In recent years, Dr. Orfinger noted, the school has done a better job of “meeting the needs of all kids.” Now, students who are deemed at risk of falling through the cracks are each “attached” to someone at the school: a psychologist, counselor or administrator. Not all of these students will graduate in four years – but many will in the fifth year, Dr. Orfinger predicted, rather than dropping out.
The needs of Latino students and families are now being better met, said Dr. Orfinger. This group has grown from around 11-12% to about 17-18%, he noted. “We’ve always prided ourselves on diversity; that’s been translated into action.” Increased emphasis on Latino outreach and translation “feels right” to him.
These changes have created a different climate school-wide, said Dr. Orfinger. Very few teachers are “deeply unhappy” about the level of student respect. Moreover, as reported at the goals presentation to the school board, there are significantly fewer referrals for disciplinary issues.
The result: things are “as peaceful and happy as you can find in a high school,” he said.
Open Campus and Other Freedoms
“We give a lot of freedom,” acknowledged Dr. Orfinger, citing the open campus and free periods. Every few years, parents question these liberties. After 13 years, however, Dr. Orfinger “can say definitively that the open campus is a good thing.”
“There is a somberness” that permeates many high schools, said Dr. Orfinger. In contrast, at Mamaroneck, students do not feel they are “under siege.” Students are “energized” and “vibrant.” Many use their free periods to do work. And, he noted, “it’s a healthy thing for them to unwind and talk to a friend.”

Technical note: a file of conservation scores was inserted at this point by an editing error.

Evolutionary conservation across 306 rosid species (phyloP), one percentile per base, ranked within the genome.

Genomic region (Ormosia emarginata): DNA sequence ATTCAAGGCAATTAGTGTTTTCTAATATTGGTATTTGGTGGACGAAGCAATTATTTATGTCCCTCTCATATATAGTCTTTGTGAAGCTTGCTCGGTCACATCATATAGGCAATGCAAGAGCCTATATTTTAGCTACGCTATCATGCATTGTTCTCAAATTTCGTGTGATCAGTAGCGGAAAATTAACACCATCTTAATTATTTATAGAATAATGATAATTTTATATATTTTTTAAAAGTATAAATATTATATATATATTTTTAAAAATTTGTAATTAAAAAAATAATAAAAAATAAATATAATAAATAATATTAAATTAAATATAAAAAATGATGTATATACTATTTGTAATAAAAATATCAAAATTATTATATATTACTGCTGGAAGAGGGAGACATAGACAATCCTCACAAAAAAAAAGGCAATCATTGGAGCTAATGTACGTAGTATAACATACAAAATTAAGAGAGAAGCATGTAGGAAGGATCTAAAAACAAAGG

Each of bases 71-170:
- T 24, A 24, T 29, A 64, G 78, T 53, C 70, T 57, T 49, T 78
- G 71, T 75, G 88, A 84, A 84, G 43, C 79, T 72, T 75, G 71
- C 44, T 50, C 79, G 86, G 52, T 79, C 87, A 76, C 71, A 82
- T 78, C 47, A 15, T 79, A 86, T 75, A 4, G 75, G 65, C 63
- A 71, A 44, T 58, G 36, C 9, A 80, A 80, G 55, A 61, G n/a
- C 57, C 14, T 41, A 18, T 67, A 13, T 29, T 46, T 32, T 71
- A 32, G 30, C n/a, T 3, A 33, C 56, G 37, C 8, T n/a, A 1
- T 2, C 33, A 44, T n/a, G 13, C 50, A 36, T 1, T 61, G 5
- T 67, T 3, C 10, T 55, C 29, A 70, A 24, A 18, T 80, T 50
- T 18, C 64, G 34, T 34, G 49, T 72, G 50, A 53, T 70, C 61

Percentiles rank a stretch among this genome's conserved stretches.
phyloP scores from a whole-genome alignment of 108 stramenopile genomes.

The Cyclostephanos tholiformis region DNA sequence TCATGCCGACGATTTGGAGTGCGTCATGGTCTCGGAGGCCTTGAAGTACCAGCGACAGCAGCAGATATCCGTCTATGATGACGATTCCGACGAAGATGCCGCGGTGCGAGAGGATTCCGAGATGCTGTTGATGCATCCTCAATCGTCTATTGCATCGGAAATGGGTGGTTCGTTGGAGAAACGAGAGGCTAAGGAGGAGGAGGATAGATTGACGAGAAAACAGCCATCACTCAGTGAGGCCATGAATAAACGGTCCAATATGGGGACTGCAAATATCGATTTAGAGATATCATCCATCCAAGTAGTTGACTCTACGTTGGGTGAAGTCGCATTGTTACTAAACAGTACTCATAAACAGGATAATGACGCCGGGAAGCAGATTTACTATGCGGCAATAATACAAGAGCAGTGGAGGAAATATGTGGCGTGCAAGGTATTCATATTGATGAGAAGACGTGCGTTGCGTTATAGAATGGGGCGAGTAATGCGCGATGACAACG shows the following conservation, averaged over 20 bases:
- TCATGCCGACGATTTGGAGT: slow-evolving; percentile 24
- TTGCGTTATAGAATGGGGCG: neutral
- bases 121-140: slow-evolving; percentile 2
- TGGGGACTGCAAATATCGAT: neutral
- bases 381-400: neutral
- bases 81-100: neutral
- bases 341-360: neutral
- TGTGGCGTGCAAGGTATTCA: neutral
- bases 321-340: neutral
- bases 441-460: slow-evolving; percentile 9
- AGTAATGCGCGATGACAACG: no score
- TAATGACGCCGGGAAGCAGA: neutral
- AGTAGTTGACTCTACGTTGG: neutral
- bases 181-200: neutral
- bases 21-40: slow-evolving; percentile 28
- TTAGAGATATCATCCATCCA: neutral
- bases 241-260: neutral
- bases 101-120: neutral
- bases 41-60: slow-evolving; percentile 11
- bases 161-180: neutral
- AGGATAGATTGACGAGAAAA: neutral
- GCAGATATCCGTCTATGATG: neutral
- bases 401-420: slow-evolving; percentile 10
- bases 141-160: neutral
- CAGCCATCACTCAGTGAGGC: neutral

During his 13 years, Dr. Orfinger regularly hosted round table discussions with recent graduates. Many students reported that features like the open campus, drop-block schedule and free periods helped prepare them for college.
Creation and Nurturing a Community
Asked to reflect on a few favorite moments, Dr. Orfinger focused on community. Not only were the trips to state championships for the baseball and hockey teams exciting from an athletic perspective, but there were “literally dozens and dozens of kids, alumni and parents wearing black and orange” several hours from home.
He also referenced the Taste of Mamaroneck, which brought together local restaurants to celebrate the opening of the new café, and the creation of the Tigers Learning Lounge, which provides free tutoring by parents and community members. Both of these were initiatives of the Planning Council, a group of staff, administrators, parents and students mandated by state law. Although many of these groups accomplish little, the MHS Planning Council has been “very productive,” concluded Dr. Orfinger.
When asked about challenges facing the school, Dr. Orfinger praised the “tremendous creativity” of the high school staff in all areas, not just electives. In an age with “an understandable emphasis on measureable goals,” he said, it will be important to maintain those things that are less easy to measure, like “the faces of the kids” as they are engaged in class and participate in animated discussions.
A number of teachers will retire next year with the expiration of the existing teachers’ contract, predicted Dr. Orfinger. “Bringing strong teachers on board” will be important, he said. Without them, the school won’t be able to maintain academic excellence.
Conversations about encouraging students to “go deeper and not just broader” should continue, he believes. The New York State calendar year for students, which starts fairly late and continues through Regents exams in June, makes it hard for students to cover all the material needed in AP classes, which culminate with national exams in mid-May. Nevertheless, he does not feel that students should be arbitrarily limited to a particular number of AP classes.
In addition to these challenges mentioned by Dr. Orfinger, the school will face the challenge of acclimating to a new principal. So far, the district has been unable to hire even an interim principal.
Dr. Orfinger conceded that he had underestimated how long change takes in a school. “But it’s worth waiting,” he said. And he’s learned patience as a result.